Ring of Honor
National Guard Armory
Braintree, MA
by Joe Gagne

This show marked the two-year anniversary show of ROH holding shows in Massachusetts (the first one, Honor Invades Boston, was headlined by Jay vs. Mark Briscoe (at the time the best match I ever saw live) and Low Ki making his first and only successful ROH Title defense against AJ Styles). This was an interesting show, because it was originally scheduled to go against H2 Wrestling (until the latter went out of business before running their first show) so they tried to really load up the lineup. The original main event was Samoa Joe vs. American Dragon for the ROH title, but then, oops, Danielson had to tour with New Japan, so that was off. So they switched the main event to Homicide/Low Ki vs. Joe/C.M. Punk, but then, oops, Low Ki signed with Noah and he had to be on tour with them. So they made it a three way between Joe, Homicide, and Punk.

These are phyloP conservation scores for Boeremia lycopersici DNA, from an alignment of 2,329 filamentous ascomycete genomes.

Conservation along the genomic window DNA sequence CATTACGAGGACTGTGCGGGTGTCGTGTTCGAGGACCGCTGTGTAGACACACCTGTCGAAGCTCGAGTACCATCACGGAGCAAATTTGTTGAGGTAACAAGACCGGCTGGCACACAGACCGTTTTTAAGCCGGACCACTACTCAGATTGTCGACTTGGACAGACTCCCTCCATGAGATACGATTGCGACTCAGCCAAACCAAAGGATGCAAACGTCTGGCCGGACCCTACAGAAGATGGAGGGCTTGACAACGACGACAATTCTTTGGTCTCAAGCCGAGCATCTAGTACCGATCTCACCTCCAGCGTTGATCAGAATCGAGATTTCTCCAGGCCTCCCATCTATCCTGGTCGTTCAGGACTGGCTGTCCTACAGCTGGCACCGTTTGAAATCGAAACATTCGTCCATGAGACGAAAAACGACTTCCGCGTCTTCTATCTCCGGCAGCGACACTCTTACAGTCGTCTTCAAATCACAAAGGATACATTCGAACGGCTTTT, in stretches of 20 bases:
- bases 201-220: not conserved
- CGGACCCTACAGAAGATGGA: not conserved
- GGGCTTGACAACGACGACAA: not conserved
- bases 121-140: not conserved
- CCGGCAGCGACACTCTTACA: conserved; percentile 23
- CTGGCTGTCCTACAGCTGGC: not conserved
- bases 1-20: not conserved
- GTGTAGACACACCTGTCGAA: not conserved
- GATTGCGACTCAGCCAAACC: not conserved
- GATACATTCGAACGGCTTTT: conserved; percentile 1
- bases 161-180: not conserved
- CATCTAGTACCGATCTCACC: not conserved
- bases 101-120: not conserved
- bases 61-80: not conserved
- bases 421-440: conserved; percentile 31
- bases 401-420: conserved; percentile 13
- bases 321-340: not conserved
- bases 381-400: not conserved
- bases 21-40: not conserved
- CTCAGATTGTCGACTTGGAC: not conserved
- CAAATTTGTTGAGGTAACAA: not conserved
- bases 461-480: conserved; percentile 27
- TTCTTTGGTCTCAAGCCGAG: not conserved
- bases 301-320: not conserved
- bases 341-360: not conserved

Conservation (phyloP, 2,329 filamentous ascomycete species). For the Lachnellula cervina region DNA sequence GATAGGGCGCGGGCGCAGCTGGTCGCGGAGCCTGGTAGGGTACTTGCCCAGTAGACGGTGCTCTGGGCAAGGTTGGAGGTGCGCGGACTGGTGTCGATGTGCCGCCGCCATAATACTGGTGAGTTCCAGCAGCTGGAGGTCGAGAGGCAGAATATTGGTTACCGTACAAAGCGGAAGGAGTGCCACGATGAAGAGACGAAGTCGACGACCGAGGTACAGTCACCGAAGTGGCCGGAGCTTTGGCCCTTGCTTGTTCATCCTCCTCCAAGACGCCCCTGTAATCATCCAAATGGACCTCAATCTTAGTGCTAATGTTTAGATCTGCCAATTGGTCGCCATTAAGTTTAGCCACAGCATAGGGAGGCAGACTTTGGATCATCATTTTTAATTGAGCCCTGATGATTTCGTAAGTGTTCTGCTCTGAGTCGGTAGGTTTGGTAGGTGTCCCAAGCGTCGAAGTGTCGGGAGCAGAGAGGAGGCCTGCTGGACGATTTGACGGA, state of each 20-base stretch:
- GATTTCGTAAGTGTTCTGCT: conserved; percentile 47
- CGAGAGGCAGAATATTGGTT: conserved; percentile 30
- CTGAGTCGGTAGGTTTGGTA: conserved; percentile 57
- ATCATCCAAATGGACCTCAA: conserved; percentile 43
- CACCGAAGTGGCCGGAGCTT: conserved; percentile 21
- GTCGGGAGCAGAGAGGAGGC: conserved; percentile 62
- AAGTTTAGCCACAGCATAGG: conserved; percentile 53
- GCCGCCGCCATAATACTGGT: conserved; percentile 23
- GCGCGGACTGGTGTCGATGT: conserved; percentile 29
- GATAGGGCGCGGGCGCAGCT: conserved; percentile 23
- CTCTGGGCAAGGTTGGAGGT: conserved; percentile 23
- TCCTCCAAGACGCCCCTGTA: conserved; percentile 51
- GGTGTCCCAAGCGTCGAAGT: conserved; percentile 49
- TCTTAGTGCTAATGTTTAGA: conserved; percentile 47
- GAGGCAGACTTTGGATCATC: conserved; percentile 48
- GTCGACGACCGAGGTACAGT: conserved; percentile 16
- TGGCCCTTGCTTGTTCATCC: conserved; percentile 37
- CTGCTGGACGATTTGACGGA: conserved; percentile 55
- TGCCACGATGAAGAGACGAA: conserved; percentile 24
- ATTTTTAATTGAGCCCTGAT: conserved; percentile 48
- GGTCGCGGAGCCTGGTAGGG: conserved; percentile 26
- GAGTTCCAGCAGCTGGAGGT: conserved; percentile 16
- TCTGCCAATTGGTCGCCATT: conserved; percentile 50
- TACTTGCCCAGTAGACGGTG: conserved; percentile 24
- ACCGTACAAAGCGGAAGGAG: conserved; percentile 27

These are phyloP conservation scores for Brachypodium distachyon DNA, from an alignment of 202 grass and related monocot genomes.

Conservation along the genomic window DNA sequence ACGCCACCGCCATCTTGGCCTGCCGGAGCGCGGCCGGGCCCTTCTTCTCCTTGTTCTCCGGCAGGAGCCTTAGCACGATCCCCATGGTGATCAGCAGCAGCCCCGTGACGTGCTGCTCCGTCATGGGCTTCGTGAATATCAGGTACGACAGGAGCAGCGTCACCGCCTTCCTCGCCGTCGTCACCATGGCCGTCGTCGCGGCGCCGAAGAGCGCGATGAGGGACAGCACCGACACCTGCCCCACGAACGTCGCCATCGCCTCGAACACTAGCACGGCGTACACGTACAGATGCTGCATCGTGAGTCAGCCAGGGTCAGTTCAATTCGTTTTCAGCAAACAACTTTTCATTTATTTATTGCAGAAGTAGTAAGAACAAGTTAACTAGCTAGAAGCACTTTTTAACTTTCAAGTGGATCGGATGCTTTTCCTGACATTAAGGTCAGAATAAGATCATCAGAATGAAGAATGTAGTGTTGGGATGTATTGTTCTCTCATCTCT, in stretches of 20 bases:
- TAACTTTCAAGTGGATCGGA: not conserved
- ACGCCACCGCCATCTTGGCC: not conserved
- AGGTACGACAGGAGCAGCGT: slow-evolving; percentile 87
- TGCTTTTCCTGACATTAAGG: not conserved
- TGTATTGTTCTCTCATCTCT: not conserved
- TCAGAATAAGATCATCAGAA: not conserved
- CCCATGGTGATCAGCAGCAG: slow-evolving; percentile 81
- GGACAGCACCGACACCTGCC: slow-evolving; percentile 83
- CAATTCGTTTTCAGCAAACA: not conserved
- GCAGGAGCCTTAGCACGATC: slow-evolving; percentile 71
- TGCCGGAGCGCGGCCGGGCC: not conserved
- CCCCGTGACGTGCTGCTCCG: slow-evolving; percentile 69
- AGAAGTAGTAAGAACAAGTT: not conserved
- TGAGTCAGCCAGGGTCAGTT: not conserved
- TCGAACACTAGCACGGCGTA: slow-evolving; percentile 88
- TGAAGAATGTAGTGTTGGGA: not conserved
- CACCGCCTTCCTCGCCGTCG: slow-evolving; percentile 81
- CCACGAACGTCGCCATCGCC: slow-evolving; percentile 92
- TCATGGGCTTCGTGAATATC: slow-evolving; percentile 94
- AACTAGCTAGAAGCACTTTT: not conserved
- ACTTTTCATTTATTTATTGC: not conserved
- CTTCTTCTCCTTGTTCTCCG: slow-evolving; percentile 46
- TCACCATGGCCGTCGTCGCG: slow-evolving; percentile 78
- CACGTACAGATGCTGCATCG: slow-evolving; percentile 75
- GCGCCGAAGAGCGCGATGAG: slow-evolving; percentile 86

There were some communication problems with my travel mates and I made it to the building in the middle of the first match. I missed it, but before the show they accounted Mark Briscoe was in a motorcycle accident, and the Briscoes would not be there, so the card was shuffled around. Crowd looked to be in the 500 range. It was god awful hot in the building again, at least 100 degrees and maybe more.

1. Alex Shelley (w/Generation Next) vs. Jay Lethal: Lethal is the former Hydro of Special K. I came in near the end of this one. Shelley looked to be working over the leg, as he hit an M. Bison stomp off the top rope to Lethal’s left leg. Lethal came back and went for a powerbomb and Shelley was apparently supposed to escape and land on his feet, but he slipped and landed on his butt. He picked up the win a few seconds later with a rollup. Match looked pretty good.